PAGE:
In 2013, former First Lady Michelle Obama announced the launch of Organizing for Action (OFA). The 501(c)(4) nonprofit operates at a grassroots level to build on President Barack Obama’s work by training and empowering the next generation of leaders.
The OFA website reads:
“We’re committed to finding and training the next generation of great progressive organizers, because at the end of the day, we aren’t the first to fight for progressive change, and we won’t be the last.”
It seems the commitment to progressive change goes further than just promoting Obama’s policies. Now, according to OFA, the fight for change means actively targeting Republicans.
A Facebook note titled “Take a deep breath. Then take action” advises activists how to secure Obama’s stance on health care and immigration reform through GOP outreach:Image Credit: Screenshot/Facebook
For those concerned about the state of Obamacare, OFA recommends five “actions” someone should take:
- Sign the petition
- Call key senators
- Write a letter to the editor of your local paper
- Share your personal story at ACAworks.org
- Go to your representative’s town hall and meet them in person
There is a link found in the “sign the petition” section to an “online training” from the Trump resistance group, Indivisible. The guide was created by former progressive congressional staffers and the introduction, in part, reads:
Trump is not popular. He does not have a mandate. He does not have large congressional majorities. If a small minority in the Tea Party could stop President Obama, then we the majority can stop a petty tyrant named Trump.
Indivisible researched the methods of the Tea Party and despite its ideas being “wrong, cruel, and tinged with racism,” the step-by-step guide explains how its tactics can be applied to resisting Trump.
One of OFA’s recommended actions is to go to your representative’s town hall, and the link to the Indivisible guide, which it shared, dedicated an entire chapter to this:Image Credit: Screenshot/Indivisible
So, as not to arouse suspicion, it’s suggested that opposition signs are left at home. Chapter four also recommends that questions be prepared ahead of time and “handed out” to the group before entering the town hall. It says:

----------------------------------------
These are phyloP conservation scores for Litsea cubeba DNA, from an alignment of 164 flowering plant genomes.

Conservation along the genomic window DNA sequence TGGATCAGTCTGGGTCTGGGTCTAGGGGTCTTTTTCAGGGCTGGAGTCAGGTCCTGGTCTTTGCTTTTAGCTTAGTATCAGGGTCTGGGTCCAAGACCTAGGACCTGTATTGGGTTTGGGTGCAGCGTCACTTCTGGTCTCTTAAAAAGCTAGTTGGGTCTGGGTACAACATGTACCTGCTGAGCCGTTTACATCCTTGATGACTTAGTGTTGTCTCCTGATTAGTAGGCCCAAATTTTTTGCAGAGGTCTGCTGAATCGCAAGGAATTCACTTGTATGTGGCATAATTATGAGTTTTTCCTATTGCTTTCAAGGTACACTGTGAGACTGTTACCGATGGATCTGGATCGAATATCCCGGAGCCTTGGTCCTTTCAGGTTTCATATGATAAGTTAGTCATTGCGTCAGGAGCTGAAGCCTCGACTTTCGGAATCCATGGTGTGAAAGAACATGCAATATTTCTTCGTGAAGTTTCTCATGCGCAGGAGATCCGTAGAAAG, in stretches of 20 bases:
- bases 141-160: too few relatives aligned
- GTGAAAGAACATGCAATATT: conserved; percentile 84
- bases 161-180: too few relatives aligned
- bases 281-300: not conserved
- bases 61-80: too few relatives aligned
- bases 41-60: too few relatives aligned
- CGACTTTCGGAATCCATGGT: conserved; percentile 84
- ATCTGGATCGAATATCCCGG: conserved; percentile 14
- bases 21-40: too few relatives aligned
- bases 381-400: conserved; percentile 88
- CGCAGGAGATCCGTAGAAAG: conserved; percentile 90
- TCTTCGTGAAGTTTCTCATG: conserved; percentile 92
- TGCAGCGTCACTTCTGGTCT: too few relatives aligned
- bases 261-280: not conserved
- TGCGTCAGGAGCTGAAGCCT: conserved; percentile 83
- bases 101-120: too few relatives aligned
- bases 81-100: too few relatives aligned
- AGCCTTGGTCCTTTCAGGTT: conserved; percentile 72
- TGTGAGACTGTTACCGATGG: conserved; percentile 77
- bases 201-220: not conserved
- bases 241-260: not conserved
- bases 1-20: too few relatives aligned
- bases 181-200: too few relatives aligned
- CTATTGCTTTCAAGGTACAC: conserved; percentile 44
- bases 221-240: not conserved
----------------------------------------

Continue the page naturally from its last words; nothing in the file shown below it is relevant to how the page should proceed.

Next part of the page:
Head into the venue a bit early to grab seats at the front half of the room, but do not all sit together. Sit by yourself or in groups of two, and spread out throughout the room. This will help reinforce the impression of broad consensus.
According to chapter four in the guide, group members should appear “neutral and friendly” so they are called upon by the staffers. If a congressional member is dodging a question, he or she should be called out.
If this happens, according to the guide, other audience members should “boo” the representative or applaud the person making the inquiries to the congressional member.
Trump detractors are encouraged to disrupt any public place where their representative can be found. While the group claims to want to “save democracy,” a free country isn’t applicable to nonpartisan organizations and local businesses that are willing to host “Trump-friendly” congressional members. Opportunity 2 says:
Hold organizational hosts accountable. Reach out to them directly to express your concern that they are giving a platform to pro-Trump authoritarianism, racism, and corruption. If they persist, use social media to express your disappointment. This will reduce the likelihood that these organizations will host the Trump-friendly MoC in the future.
The guide claims that even congressional members in heavily Republican or Democratic areas will be “deeply alarmed by signs of organized opposition.”
The New York Post reported that during a conference call, Obama told OFA activists, “now is the time for some organizing.” The organization offers a six-week intensive “training” program that will give activists community organizing skills.